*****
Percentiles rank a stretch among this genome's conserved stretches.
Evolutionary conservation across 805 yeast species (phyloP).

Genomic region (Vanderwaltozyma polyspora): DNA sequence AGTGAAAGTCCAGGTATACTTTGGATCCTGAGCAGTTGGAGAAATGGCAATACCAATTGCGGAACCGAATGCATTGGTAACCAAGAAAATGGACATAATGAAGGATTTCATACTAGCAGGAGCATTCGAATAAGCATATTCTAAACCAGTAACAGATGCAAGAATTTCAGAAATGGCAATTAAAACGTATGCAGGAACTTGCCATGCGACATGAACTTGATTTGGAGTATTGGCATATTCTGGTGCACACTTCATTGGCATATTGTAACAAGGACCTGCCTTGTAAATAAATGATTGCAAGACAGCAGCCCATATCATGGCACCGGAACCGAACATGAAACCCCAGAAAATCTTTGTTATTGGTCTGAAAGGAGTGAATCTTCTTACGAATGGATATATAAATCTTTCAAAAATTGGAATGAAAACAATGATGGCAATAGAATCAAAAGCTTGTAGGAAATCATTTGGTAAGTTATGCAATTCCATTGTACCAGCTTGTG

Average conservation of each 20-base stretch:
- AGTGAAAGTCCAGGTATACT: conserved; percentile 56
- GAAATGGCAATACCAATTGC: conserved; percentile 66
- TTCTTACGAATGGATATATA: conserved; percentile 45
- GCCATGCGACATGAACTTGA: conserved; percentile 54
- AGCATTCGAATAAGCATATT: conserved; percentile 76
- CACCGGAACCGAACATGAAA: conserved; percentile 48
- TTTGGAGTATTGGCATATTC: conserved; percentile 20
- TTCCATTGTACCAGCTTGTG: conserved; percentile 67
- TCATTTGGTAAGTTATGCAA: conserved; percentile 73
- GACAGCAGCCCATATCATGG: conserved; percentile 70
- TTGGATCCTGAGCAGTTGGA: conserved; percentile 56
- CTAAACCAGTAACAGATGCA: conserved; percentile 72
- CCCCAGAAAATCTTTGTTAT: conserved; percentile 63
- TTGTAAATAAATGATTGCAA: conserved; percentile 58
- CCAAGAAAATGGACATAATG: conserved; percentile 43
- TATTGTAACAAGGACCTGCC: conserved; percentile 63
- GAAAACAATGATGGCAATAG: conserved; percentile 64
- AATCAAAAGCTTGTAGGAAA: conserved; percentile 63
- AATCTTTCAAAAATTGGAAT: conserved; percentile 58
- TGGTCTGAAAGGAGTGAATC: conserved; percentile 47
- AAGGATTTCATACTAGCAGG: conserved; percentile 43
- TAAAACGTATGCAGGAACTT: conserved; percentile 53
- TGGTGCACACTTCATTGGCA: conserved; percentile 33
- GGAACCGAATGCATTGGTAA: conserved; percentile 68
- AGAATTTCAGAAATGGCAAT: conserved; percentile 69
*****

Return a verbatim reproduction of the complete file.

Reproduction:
Percentiles rank a stretch among this genome's conserved stretches.
Evolutionary conservation across 805 yeast species (phyloP).

Genomic region (Vanderwaltozyma polyspora): DNA sequence AGTGAAAGTCCAGGTATACTTTGGATCCTGAGCAGTTGGAGAAATGGCAATACCAATTGCGGAACCGAATGCATTGGTAACCAAGAAAATGGACATAATGAAGGATTTCATACTAGCAGGAGCATTCGAATAAGCATATTCTAAACCAGTAACAGATGCAAGAATTTCAGAAATGGCAATTAAAACGTATGCAGGAACTTGCCATGCGACATGAACTTGATTTGGAGTATTGGCATATTCTGGTGCACACTTCATTGGCATATTGTAACAAGGACCTGCCTTGTAAATAAATGATTGCAAGACAGCAGCCCATATCATGGCACCGGAACCGAACATGAAACCCCAGAAAATCTTTGTTATTGGTCTGAAAGGAGTGAATCTTCTTACGAATGGATATATAAATCTTTCAAAAATTGGAATGAAAACAATGATGGCAATAGAATCAAAAGCTTGTAGGAAATCATTTGGTAAGTTATGCAATTCCATTGTACCAGCTTGTG

Average conservation of each 20-base stretch:
- AGTGAAAGTCCAGGTATACT: conserved; percentile 56
- GAAATGGCAATACCAATTGC: conserved; percentile 66
- TTCTTACGAATGGATATATA: conserved; percentile 45
- GCCATGCGACATGAACTTGA: conserved; percentile 54
- AGCATTCGAATAAGCATATT: conserved; percentile 76
- CACCGGAACCGAACATGAAA: conserved; percentile 48
- TTTGGAGTATTGGCATATTC: conserved; percentile 20
- TTCCATTGTACCAGCTTGTG: conserved; percentile 67
- TCATTTGGTAAGTTATGCAA: conserved; percentile 73
- GACAGCAGCCCATATCATGG: conserved; percentile 70
- TTGGATCCTGAGCAGTTGGA: conserved; percentile 56
- CTAAACCAGTAACAGATGCA: conserved; percentile 72
- CCCCAGAAAATCTTTGTTAT: conserved; percentile 63
- TTGTAAATAAATGATTGCAA: conserved; percentile 58
- CCAAGAAAATGGACATAATG: conserved; percentile 43
- TATTGTAACAAGGACCTGCC: conserved; percentile 63
- GAAAACAATGATGGCAATAG: conserved; percentile 64
- AATCAAAAGCTTGTAGGAAA: conserved; percentile 63
- AATCTTTCAAAAATTGGAAT: conserved; percentile 58
- TGGTCTGAAAGGAGTGAATC: conserved; percentile 47
- AAGGATTTCATACTAGCAGG: conserved; percentile 43
- TAAAACGTATGCAGGAACTT: conserved; percentile 53
- TGGTGCACACTTCATTGGCA: conserved; percentile 33
- GGAACCGAATGCATTGGTAA: conserved; percentile 68
- AGAATTTCAGAAATGGCAAT: conserved; percentile 69